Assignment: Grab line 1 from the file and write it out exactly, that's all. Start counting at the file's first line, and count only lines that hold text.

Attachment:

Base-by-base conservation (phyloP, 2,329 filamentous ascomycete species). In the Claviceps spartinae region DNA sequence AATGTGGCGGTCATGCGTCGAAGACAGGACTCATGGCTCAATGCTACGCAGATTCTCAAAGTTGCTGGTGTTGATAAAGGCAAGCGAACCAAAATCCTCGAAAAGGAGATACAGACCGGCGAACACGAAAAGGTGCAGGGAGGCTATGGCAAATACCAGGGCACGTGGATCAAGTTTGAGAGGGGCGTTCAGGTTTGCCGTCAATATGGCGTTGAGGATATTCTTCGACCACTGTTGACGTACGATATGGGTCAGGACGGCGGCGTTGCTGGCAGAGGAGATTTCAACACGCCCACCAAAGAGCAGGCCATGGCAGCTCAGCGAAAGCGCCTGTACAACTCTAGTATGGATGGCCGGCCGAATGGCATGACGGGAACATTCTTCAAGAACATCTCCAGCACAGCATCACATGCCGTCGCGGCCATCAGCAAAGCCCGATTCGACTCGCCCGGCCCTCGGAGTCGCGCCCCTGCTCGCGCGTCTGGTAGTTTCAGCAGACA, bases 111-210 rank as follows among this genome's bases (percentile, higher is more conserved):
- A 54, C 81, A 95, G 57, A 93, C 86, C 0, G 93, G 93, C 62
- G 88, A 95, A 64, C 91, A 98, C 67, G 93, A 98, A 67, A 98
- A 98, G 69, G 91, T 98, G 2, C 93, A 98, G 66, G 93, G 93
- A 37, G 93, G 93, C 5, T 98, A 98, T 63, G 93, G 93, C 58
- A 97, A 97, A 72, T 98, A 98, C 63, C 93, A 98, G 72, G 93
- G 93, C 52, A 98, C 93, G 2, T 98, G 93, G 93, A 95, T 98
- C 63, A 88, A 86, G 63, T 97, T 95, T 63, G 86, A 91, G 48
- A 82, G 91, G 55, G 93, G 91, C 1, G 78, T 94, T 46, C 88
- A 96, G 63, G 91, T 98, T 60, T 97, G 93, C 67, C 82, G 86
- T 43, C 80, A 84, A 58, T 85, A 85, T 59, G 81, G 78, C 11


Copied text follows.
Base-by-base conservation (phyloP, 2,329 filamentous ascomycete species). In the Claviceps spartinae region DNA sequence AATGTGGCGGTCATGCGTCGAAGACAGGACTCATGGCTCAATGCTACGCAGATTCTCAAAGTTGCTGGTGTTGATAAAGGCAAGCGAACCAAAATCCTCGAAAAGGAGATACAGACCGGCGAACACGAAAAGGTGCAGGGAGGCTATGGCAAATACCAGGGCACGTGGATCAAGTTTGAGAGGGGCGTTCAGGTTTGCCGTCAATATGGCGTTGAGGATATTCTTCGACCACTGTTGACGTACGATATGGGTCAGGACGGCGGCGTTGCTGGCAGAGGAGATTTCAACACGCCCACCAAAGAGCAGGCCATGGCAGCTCAGCGAAAGCGCCTGTACAACTCTAGTATGGATGGCCGGCCGAATGGCATGACGGGAACATTCTTCAAGAACATCTCCAGCACAGCATCACATGCCGTCGCGGCCATCAGCAAAGCCCGATTCGACTCGCCCGGCCCTCGGAGTCGCGCCCCTGCTCGCGCGTCTGGTAGTTTCAGCAGACA, bases 111-210 rank as follows among this genome's bases (percentile, higher is more conserved):